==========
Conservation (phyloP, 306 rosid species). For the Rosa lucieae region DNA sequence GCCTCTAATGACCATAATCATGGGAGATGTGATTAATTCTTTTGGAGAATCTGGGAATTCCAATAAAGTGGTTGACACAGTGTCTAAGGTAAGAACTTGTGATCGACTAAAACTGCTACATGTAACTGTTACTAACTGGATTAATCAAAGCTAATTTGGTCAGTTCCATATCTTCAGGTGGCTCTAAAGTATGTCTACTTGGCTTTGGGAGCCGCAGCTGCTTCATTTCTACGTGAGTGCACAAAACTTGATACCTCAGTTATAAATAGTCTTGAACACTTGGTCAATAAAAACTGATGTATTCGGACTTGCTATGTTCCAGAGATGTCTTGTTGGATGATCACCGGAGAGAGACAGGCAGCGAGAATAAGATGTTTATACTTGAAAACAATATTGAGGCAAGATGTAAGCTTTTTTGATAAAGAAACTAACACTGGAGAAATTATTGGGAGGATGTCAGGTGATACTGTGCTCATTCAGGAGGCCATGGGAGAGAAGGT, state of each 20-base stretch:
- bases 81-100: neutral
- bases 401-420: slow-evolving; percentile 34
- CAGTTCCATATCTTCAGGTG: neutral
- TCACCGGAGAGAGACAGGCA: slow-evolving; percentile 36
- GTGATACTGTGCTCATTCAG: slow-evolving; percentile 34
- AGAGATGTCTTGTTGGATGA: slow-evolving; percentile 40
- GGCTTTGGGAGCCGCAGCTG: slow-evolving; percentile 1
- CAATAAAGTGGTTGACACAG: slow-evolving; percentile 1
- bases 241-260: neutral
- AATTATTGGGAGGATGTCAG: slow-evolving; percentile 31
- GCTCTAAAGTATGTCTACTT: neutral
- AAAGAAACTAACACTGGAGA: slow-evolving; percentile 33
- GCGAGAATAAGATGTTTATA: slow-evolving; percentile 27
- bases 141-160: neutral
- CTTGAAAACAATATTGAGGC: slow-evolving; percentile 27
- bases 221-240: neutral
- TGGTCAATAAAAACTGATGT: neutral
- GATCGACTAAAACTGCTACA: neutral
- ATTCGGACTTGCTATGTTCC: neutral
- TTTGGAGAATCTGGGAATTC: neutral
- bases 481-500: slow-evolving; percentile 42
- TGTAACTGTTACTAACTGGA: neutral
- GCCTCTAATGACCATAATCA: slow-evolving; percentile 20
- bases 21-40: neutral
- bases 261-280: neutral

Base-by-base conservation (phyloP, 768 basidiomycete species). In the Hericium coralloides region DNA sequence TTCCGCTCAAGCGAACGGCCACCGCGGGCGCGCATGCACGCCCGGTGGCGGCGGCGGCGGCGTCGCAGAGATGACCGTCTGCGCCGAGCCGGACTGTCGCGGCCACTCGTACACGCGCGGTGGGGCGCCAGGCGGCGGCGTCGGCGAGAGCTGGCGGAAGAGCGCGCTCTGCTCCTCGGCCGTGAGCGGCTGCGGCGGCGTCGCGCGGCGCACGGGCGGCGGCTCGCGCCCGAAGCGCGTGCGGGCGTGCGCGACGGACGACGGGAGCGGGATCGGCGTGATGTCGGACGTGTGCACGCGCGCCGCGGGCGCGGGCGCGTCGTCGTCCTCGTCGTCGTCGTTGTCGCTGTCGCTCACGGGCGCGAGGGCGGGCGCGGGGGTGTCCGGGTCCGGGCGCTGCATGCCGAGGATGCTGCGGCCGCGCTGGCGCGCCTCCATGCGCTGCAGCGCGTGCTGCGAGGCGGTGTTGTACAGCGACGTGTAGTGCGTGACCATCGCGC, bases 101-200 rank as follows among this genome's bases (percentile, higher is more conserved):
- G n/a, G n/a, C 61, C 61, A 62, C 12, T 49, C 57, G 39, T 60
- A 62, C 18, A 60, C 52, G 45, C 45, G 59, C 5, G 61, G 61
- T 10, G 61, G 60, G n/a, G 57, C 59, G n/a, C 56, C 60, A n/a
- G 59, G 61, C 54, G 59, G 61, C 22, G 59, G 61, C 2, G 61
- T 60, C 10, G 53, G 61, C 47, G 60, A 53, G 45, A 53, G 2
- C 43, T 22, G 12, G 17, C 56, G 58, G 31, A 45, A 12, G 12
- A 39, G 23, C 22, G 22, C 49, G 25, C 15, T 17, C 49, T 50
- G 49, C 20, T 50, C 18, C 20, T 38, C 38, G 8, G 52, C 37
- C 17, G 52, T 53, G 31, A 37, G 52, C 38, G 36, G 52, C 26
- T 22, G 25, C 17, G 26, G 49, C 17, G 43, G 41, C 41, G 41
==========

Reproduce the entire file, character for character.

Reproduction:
Conservation (phyloP, 306 rosid species). For the Rosa lucieae region DNA sequence GCCTCTAATGACCATAATCATGGGAGATGTGATTAATTCTTTTGGAGAATCTGGGAATTCCAATAAAGTGGTTGACACAGTGTCTAAGGTAAGAACTTGTGATCGACTAAAACTGCTACATGTAACTGTTACTAACTGGATTAATCAAAGCTAATTTGGTCAGTTCCATATCTTCAGGTGGCTCTAAAGTATGTCTACTTGGCTTTGGGAGCCGCAGCTGCTTCATTTCTACGTGAGTGCACAAAACTTGATACCTCAGTTATAAATAGTCTTGAACACTTGGTCAATAAAAACTGATGTATTCGGACTTGCTATGTTCCAGAGATGTCTTGTTGGATGATCACCGGAGAGAGACAGGCAGCGAGAATAAGATGTTTATACTTGAAAACAATATTGAGGCAAGATGTAAGCTTTTTTGATAAAGAAACTAACACTGGAGAAATTATTGGGAGGATGTCAGGTGATACTGTGCTCATTCAGGAGGCCATGGGAGAGAAGGT, state of each 20-base stretch:
- bases 81-100: neutral
- bases 401-420: slow-evolving; percentile 34
- CAGTTCCATATCTTCAGGTG: neutral
- TCACCGGAGAGAGACAGGCA: slow-evolving; percentile 36
- GTGATACTGTGCTCATTCAG: slow-evolving; percentile 34
- AGAGATGTCTTGTTGGATGA: slow-evolving; percentile 40
- GGCTTTGGGAGCCGCAGCTG: slow-evolving; percentile 1
- CAATAAAGTGGTTGACACAG: slow-evolving; percentile 1
- bases 241-260: neutral
- AATTATTGGGAGGATGTCAG: slow-evolving; percentile 31
- GCTCTAAAGTATGTCTACTT: neutral
- AAAGAAACTAACACTGGAGA: slow-evolving; percentile 33
- GCGAGAATAAGATGTTTATA: slow-evolving; percentile 27
- bases 141-160: neutral
- CTTGAAAACAATATTGAGGC: slow-evolving; percentile 27
- bases 221-240: neutral
- TGGTCAATAAAAACTGATGT: neutral
- GATCGACTAAAACTGCTACA: neutral
- ATTCGGACTTGCTATGTTCC: neutral
- TTTGGAGAATCTGGGAATTC: neutral
- bases 481-500: slow-evolving; percentile 42
- TGTAACTGTTACTAACTGGA: neutral
- GCCTCTAATGACCATAATCA: slow-evolving; percentile 20
- bases 21-40: neutral
- bases 261-280: neutral

Base-by-base conservation (phyloP, 768 basidiomycete species). In the Hericium coralloides region DNA sequence TTCCGCTCAAGCGAACGGCCACCGCGGGCGCGCATGCACGCCCGGTGGCGGCGGCGGCGGCGTCGCAGAGATGACCGTCTGCGCCGAGCCGGACTGTCGCGGCCACTCGTACACGCGCGGTGGGGCGCCAGGCGGCGGCGTCGGCGAGAGCTGGCGGAAGAGCGCGCTCTGCTCCTCGGCCGTGAGCGGCTGCGGCGGCGTCGCGCGGCGCACGGGCGGCGGCTCGCGCCCGAAGCGCGTGCGGGCGTGCGCGACGGACGACGGGAGCGGGATCGGCGTGATGTCGGACGTGTGCACGCGCGCCGCGGGCGCGGGCGCGTCGTCGTCCTCGTCGTCGTCGTTGTCGCTGTCGCTCACGGGCGCGAGGGCGGGCGCGGGGGTGTCCGGGTCCGGGCGCTGCATGCCGAGGATGCTGCGGCCGCGCTGGCGCGCCTCCATGCGCTGCAGCGCGTGCTGCGAGGCGGTGTTGTACAGCGACGTGTAGTGCGTGACCATCGCGC, bases 101-200 rank as follows among this genome's bases (percentile, higher is more conserved):
- G n/a, G n/a, C 61, C 61, A 62, C 12, T 49, C 57, G 39, T 60
- A 62, C 18, A 60, C 52, G 45, C 45, G 59, C 5, G 61, G 61
- T 10, G 61, G 60, G n/a, G 57, C 59, G n/a, C 56, C 60, A n/a
- G 59, G 61, C 54, G 59, G 61, C 22, G 59, G 61, C 2, G 61
- T 60, C 10, G 53, G 61, C 47, G 60, A 53, G 45, A 53, G 2
- C 43, T 22, G 12, G 17, C 56, G 58, G 31, A 45, A 12, G 12
- A 39, G 23, C 22, G 22, C 49, G 25, C 15, T 17, C 49, T 50
- G 49, C 20, T 50, C 18, C 20, T 38, C 38, G 8, G 52, C 37
- C 17, G 52, T 53, G 31, A 37, G 52, C 38, G 36, G 52, C 26
- T 22, G 25, C 17, G 26, G 49, C 17, G 43, G 41, C 41, G 41